Surface-water and suspended-sediment samples were collected and analyzed by the U.S. Geological Survey for multiple current-use pesticides and pesticide degradates approximately every 2 weeks at up to five sites in the Yolo Bypass and Cache Slough Complex before, during, and after augmented flow pulses in summer and fall 2016 and 2018 as well as during ambient flow conditions in summer and fall 2017 (no flow pulse). In 2016, augmented flows occurred during the summer (July) and required the pumping of Sacramento River water by local Reclamation Districts into the Colusa Basin Drain and Yolo Bypass Toe Drain. In contrast, augmented flows in 2018 occurred in the fall (August–September) and used agricultural tailwater (primarily rice field discharge water) to create the flow pulse. Water samples were analyzed by the U.S. Geological Survey for a suite of 175 current-use pesticides and pesticide degradates using gas chromatography with mass spectrometry and liquid chromatography with tandem mass spectrometry laboratory methods. Suspended sediments filtered from the water samples were analyzed for 143 pesticides and degradates by gas chromatography with mass spectrometry.
During the study, 53 pesticides were detected, and all the samples contained mixtures of multiple pesticides at concentrations ranging from below method detection limits to 8,780 nanograms per liter. Pesticides used in growing rice were the dominant pesticides present at four of the five sites sampled and urban-use pesticides dominated at the remaining site. Overall, total pesticide concentrations tended to be higher at sites in the northern part of the Yolo Bypass and lower at southern sites, except for the farthest downstream site which received additional pesticide inputs from the Sacramento River. Flow-pulse water source influenced total pesticide concentrations in the Yolo Bypass and Cache Slough Complex, and the highest total pesticide concentrations at each site were detected either immediately before or during the flow pulse generated with agricultural tailwater in 2018. Data gathered during this study will aid the California Department of Water Resources and other agencies working in the region in adaptively managing pulse flows in the Yolo Bypass and Cache Slough Complex, as one of several California Natural Resources Agency’s Delta Smelt Resiliency strategies.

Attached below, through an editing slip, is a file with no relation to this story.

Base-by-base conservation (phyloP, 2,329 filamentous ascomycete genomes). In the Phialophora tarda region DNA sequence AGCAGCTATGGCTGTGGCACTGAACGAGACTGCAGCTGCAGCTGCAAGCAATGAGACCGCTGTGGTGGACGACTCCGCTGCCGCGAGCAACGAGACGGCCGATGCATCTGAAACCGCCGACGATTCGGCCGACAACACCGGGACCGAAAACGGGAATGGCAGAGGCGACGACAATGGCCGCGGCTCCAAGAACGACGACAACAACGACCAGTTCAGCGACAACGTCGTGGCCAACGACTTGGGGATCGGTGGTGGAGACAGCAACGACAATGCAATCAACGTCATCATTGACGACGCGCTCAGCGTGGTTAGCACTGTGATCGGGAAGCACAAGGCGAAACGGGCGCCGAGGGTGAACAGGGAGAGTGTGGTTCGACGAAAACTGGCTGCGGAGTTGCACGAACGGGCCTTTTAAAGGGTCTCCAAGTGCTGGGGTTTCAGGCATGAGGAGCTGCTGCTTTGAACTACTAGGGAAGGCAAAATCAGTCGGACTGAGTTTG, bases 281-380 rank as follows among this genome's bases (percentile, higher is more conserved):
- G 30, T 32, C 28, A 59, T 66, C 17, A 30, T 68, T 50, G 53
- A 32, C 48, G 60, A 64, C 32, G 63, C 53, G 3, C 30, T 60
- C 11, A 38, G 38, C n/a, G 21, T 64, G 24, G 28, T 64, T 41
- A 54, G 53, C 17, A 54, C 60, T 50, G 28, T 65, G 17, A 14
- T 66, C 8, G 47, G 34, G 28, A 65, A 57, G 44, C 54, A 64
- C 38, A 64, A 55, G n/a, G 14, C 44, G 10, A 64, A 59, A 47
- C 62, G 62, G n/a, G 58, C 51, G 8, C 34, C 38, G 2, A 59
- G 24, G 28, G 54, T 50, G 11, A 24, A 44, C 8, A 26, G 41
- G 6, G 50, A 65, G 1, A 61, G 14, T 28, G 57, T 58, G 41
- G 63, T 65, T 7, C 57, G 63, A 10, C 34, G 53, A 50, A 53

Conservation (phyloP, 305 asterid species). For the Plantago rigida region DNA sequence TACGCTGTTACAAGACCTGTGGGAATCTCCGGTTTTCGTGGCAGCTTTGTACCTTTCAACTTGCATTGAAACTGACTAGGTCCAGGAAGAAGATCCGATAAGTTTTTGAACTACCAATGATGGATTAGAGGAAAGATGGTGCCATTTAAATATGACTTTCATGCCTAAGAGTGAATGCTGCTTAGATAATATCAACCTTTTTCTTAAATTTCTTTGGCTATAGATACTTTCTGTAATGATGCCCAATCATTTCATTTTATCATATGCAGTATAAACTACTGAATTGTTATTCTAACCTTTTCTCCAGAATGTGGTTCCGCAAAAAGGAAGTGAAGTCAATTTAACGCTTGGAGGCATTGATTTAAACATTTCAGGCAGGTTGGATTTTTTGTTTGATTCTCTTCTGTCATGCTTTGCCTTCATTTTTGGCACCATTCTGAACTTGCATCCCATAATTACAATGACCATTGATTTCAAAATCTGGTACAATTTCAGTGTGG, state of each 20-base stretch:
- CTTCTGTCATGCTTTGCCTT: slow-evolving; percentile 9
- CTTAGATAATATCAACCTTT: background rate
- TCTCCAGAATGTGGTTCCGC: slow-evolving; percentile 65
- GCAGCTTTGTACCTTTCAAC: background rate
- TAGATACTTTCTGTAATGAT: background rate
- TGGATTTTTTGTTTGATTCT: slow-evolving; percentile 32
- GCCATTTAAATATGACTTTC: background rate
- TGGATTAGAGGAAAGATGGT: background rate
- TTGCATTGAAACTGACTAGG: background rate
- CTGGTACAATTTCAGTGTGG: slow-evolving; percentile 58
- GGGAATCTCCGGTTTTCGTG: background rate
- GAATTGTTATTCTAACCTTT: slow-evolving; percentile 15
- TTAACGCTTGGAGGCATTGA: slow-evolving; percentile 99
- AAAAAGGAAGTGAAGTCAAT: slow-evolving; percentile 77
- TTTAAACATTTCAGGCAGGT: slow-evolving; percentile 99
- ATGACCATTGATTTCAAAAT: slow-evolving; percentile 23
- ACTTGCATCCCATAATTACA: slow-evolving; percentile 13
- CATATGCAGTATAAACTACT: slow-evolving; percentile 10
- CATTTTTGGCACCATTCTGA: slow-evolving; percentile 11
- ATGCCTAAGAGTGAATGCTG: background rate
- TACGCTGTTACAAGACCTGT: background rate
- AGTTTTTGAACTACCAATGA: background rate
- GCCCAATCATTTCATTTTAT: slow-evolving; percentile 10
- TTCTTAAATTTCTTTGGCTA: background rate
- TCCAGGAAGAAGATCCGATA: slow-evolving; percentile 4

|Title||Pesticide concentrations associated with augmented flow pulses in the Yolo Bypass and Cache Slough Complex, California|
|Authors||James L. Orlando, Matt De Parsia, Corey Sanders, Michelle Hladik, Jared Frantzich|
|Publication Subtype||USGS Numbered Series|
|Series Title||Open-File Report|
|Record Source||USGS Publications Warehouse|
|USGS Organization||California Water Science Center|